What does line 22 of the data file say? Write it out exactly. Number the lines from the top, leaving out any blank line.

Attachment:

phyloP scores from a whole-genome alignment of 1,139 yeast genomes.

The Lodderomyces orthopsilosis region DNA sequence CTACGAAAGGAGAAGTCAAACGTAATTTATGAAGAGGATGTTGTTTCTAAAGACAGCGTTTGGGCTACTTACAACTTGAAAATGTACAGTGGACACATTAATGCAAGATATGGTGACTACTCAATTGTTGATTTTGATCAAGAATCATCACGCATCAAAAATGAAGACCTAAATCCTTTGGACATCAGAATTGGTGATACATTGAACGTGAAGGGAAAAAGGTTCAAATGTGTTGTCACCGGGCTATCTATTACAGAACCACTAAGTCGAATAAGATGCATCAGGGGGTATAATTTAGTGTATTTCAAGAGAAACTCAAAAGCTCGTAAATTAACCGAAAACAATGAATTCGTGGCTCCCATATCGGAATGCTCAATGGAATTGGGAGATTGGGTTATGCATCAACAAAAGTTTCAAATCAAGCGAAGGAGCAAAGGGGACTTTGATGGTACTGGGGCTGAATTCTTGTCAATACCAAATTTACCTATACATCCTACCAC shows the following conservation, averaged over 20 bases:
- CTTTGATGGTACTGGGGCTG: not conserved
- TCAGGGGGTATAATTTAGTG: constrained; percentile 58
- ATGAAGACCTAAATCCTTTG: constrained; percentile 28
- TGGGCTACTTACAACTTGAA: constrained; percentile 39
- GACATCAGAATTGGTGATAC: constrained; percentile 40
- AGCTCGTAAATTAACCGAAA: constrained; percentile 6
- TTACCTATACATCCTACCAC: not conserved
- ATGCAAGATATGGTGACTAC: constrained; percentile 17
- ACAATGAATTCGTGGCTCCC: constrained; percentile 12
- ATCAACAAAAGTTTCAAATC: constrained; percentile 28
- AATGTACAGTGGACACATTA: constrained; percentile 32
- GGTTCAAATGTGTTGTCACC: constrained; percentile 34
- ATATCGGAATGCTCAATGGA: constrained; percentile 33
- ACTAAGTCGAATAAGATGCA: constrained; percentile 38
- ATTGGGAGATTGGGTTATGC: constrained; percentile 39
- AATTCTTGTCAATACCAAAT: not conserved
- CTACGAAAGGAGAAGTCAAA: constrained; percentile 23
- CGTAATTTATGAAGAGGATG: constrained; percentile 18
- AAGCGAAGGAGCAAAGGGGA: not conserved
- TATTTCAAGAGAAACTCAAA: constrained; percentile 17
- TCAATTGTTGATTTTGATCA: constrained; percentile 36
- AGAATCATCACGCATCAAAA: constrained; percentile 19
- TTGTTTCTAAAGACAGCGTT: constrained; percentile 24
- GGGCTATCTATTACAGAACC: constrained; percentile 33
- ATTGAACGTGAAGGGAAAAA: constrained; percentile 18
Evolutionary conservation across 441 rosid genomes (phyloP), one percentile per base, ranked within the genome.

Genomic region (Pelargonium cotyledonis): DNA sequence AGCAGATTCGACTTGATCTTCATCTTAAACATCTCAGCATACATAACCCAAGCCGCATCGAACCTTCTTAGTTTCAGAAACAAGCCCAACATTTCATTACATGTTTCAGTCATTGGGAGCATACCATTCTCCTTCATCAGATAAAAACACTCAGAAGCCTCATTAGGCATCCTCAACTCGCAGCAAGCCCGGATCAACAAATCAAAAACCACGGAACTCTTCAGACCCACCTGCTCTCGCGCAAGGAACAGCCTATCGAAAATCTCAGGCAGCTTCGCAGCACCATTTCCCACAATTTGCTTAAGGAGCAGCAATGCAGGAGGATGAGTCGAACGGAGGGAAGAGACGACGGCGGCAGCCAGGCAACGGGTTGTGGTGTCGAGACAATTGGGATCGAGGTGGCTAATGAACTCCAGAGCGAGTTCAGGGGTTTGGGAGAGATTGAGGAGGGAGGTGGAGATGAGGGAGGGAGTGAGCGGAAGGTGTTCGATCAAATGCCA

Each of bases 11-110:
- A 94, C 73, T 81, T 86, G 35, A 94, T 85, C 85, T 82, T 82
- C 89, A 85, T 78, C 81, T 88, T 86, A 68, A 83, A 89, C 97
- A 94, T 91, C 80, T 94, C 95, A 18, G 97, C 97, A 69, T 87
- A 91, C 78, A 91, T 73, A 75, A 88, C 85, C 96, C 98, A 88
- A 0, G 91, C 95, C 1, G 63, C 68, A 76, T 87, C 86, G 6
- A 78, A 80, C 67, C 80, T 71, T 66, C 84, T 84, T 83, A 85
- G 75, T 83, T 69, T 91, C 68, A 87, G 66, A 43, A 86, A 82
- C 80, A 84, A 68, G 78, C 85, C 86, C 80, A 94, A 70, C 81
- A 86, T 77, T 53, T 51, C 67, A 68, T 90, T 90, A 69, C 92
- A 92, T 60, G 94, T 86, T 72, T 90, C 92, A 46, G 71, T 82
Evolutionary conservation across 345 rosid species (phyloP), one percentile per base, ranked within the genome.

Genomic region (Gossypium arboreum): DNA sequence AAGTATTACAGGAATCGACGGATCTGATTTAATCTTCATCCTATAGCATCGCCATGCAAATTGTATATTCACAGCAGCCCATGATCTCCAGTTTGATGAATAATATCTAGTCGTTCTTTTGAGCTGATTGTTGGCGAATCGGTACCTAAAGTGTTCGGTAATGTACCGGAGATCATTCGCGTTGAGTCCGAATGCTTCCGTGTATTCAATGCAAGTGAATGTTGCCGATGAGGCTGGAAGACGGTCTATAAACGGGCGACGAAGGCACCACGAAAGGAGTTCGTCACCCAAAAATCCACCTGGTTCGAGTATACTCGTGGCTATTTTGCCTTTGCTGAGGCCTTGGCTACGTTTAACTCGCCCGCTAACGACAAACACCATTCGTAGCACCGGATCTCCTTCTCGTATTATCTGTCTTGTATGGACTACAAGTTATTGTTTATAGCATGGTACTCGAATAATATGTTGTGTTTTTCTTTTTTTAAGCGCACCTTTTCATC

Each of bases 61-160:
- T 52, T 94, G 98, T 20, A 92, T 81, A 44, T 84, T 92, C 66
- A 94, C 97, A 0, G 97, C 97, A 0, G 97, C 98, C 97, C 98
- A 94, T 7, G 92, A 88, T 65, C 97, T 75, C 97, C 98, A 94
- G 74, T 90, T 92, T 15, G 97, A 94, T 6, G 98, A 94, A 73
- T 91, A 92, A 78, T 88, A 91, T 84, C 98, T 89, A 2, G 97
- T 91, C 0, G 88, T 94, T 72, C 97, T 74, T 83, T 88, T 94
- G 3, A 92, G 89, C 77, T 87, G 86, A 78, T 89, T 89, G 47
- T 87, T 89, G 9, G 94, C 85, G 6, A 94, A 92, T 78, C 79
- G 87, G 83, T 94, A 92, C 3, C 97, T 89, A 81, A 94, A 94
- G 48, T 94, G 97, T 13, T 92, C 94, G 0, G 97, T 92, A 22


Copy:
- TATTTCAAGAGAAACTCAAA: constrained; percentile 17